Working With Legacy Code, What does it Really Mean

At the end of January I am going to talk in Agile Practitioners 2015 TLV.
I’ll be talking about Legacy Code and how to approach it.

As the convention’s name implies, we’re talking practical stuff.

So what is practical in working with legacy code?
Is it how to extract a method? Or maybe it’s how to introduce setter for a static singleton?
Break dependency?
There are so many actions to make while working on legacy code.

But I want to stop for a minute and think.
What does it mean to work on legacy code?
How do we want the code to be after the changes?
Why do we need to change it? Do we really need to change it?

Definition
Let’s start with the definition of Legacy Code.
If you search the web you will see definitions such as “…Legacy code refers to an application system source code type that is no longer supported…” (from: techopedia)

People may think that legacy code is old, patched.

The definitions above are correct (old, patched, un-maintained, etc.), but I think that the definition coined by Michael Feathers (Working Effectively with Legacy Code) is better.
He defined legacy code as

Code Without Tests

I like to add that legacy code is usually Code that cannot be tested.
So basically, if 10 minutes ago, I wrote code which is not tested, and not testable, then it’s already Legacy Code.

Questioning the Code
When approaching code (any code), I think we should ask ourselves the following questions constantly.

  • What’s wrong with this code?
  • How do we want the code to be?
  • How can I test this piece of code?
  • What should I test?
  • Am I afraid to change this part of code?

Why Testable Code?
Why do we want to test our code?

Tests are the harness of the code.
It’s the safety net.

Imagine a circus show with trapeze. There’s a safety net below (or mattress)
The athletes can perform, knowing that nothing harmful will happen if they fall (well, maybe their pride).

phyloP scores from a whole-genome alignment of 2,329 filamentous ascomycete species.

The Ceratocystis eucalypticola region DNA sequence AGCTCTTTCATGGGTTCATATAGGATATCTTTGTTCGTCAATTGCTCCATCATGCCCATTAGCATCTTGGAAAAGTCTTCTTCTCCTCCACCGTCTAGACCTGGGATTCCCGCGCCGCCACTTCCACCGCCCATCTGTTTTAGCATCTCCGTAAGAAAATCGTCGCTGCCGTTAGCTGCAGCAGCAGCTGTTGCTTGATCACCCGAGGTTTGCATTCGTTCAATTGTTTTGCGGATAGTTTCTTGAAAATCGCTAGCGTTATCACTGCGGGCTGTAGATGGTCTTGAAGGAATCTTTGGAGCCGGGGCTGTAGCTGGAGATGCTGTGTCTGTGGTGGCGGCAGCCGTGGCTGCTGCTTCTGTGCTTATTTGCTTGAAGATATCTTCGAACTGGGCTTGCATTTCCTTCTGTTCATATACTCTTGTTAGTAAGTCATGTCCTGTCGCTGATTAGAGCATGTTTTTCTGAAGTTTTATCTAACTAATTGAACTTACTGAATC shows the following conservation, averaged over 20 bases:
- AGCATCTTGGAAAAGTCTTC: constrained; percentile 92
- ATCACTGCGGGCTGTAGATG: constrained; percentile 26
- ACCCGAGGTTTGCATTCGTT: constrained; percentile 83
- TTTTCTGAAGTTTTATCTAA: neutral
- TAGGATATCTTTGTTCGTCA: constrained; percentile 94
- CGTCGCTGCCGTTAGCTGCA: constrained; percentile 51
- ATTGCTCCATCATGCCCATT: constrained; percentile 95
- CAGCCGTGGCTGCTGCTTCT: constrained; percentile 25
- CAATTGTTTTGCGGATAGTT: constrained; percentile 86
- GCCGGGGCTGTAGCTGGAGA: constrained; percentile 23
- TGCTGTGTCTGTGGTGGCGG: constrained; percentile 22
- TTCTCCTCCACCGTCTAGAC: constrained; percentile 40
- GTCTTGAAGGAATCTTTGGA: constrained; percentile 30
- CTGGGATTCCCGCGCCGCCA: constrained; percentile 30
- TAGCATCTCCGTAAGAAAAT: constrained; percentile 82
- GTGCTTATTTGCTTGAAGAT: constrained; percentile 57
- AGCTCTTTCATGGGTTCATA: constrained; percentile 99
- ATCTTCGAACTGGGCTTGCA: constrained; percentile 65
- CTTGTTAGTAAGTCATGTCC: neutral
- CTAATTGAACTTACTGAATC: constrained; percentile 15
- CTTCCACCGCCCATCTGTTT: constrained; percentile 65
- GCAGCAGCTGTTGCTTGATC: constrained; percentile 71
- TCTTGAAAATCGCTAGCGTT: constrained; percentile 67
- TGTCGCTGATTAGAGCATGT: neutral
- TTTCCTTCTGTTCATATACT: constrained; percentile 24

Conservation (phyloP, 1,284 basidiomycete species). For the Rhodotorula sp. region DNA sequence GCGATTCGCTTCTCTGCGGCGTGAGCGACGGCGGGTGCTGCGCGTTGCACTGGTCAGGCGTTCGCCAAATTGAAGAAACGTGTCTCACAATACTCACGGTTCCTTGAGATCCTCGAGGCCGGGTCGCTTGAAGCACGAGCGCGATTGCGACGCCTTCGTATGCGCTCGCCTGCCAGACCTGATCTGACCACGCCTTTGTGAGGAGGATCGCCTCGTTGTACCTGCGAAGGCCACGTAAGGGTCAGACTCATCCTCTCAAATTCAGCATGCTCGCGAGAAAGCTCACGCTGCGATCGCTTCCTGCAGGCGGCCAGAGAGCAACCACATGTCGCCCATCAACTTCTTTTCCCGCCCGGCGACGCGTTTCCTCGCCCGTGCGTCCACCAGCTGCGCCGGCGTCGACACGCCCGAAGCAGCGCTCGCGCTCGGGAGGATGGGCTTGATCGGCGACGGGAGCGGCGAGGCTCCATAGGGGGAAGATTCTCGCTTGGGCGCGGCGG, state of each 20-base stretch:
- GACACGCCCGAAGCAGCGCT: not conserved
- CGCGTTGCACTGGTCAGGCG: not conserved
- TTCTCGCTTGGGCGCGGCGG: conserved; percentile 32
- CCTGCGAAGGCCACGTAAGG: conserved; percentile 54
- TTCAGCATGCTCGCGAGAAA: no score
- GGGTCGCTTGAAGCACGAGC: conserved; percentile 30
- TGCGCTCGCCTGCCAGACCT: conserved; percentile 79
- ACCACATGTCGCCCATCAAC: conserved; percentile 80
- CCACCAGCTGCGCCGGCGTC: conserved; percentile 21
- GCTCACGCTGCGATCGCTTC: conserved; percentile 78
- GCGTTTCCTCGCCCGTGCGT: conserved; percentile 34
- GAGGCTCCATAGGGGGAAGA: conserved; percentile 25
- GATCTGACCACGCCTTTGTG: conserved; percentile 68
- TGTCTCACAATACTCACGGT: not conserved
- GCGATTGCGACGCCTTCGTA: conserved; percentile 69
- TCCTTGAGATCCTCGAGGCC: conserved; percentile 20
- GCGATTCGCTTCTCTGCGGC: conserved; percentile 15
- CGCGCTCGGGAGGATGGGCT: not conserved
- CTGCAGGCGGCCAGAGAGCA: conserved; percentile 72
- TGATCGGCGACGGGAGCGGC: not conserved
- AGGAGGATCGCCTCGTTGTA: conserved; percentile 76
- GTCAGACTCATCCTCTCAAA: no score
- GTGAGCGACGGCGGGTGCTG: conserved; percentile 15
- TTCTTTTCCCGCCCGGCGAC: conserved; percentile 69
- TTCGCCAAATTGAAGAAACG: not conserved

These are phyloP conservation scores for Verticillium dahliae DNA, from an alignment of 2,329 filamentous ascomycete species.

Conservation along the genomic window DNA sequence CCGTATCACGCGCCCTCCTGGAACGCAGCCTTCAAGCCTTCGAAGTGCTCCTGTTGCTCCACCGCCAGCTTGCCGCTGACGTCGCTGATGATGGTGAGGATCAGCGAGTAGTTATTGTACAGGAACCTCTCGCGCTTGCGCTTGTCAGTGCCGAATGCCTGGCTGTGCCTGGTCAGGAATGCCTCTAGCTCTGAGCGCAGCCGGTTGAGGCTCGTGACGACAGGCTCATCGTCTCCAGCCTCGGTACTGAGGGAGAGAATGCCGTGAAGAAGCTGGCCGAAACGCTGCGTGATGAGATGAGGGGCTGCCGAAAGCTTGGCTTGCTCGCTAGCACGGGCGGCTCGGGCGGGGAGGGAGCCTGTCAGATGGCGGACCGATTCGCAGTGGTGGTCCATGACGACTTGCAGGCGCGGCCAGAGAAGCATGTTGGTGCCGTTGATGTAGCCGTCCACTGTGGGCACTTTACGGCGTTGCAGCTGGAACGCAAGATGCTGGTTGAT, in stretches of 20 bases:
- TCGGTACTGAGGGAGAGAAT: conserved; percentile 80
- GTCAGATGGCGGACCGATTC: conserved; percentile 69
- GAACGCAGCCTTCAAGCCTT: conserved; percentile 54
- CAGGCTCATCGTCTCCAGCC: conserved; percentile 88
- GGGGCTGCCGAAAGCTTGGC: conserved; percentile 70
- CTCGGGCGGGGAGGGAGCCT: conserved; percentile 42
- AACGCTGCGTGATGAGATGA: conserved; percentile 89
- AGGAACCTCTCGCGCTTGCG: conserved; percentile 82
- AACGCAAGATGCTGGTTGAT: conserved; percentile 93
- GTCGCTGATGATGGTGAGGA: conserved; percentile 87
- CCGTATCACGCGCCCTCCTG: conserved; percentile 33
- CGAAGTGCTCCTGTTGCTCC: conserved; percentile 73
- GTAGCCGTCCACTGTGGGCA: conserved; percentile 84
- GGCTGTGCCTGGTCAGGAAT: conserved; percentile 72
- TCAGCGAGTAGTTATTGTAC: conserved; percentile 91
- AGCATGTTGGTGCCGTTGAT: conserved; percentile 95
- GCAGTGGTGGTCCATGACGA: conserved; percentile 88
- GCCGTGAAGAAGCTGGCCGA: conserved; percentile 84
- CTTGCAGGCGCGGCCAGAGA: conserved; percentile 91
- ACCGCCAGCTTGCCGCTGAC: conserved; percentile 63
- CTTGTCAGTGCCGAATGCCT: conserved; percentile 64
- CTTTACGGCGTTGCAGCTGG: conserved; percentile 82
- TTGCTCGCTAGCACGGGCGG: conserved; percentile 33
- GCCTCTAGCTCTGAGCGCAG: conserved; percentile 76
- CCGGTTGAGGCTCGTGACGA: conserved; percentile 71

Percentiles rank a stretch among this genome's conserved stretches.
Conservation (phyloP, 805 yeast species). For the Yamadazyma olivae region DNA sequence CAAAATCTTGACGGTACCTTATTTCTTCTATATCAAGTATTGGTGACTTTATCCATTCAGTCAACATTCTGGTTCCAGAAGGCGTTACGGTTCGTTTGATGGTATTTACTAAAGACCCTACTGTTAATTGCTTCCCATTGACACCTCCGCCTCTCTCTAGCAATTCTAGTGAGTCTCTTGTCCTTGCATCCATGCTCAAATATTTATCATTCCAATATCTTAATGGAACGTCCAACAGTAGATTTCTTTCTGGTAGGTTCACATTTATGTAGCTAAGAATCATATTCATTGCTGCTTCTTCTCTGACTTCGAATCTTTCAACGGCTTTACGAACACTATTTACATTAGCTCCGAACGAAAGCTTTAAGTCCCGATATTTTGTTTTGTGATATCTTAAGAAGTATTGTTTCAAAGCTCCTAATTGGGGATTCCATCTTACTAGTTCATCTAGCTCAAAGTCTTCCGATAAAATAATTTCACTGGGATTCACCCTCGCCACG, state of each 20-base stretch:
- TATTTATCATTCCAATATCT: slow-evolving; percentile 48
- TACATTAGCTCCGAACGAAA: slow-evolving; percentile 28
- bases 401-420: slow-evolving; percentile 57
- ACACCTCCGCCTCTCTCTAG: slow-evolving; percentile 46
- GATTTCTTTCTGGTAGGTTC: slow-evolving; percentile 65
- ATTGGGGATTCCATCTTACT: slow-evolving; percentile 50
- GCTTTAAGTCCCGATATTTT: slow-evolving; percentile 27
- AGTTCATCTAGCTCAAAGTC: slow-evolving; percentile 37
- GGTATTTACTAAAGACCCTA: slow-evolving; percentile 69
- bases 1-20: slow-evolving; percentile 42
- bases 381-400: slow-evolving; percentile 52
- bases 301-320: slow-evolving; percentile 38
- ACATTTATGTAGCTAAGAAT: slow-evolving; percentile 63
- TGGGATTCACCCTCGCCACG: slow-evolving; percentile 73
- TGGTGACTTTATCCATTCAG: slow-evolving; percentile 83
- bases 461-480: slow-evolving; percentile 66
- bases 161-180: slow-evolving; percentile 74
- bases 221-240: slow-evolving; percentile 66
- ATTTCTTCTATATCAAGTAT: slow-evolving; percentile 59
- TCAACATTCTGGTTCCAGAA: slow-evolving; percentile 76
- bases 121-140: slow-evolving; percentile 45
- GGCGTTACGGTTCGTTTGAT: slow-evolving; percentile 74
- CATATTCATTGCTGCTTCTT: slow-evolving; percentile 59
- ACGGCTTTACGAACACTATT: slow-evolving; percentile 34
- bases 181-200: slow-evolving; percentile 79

Recently I went to an indie circus show.
The band was playing and a girl came to do some tricks on a high rope.
But before she even started, she fixed a mattress below.

And this is what working with legacy code is all about:
Put a mattress before you start doing tricks…
Or, in our words, add tests before you work / change the legacy code.

Think about it, the list of questions above can be answered (or thought of) just by understanding that we need to write tests to our code.
Once you put your safety net, your’re not afraid to jump.
⇒ once you write tests, you can add feature, fix bug, refactor.

Conclusion
In this post I summarized what does it mean to work with legacy code.
It’s simple:
working with legacy code, is knowing how to write tests to untested code.

The crucial thing is, understanding that we need to do that. Understanding that we need to invest the time to write those tests.
I think that this is as important as knowing the techniques themselves.

In following post(s) I will give some techniques examples.

A girl is doing trapeze with a mattress below

A girl is doing trapeze with a mattress below

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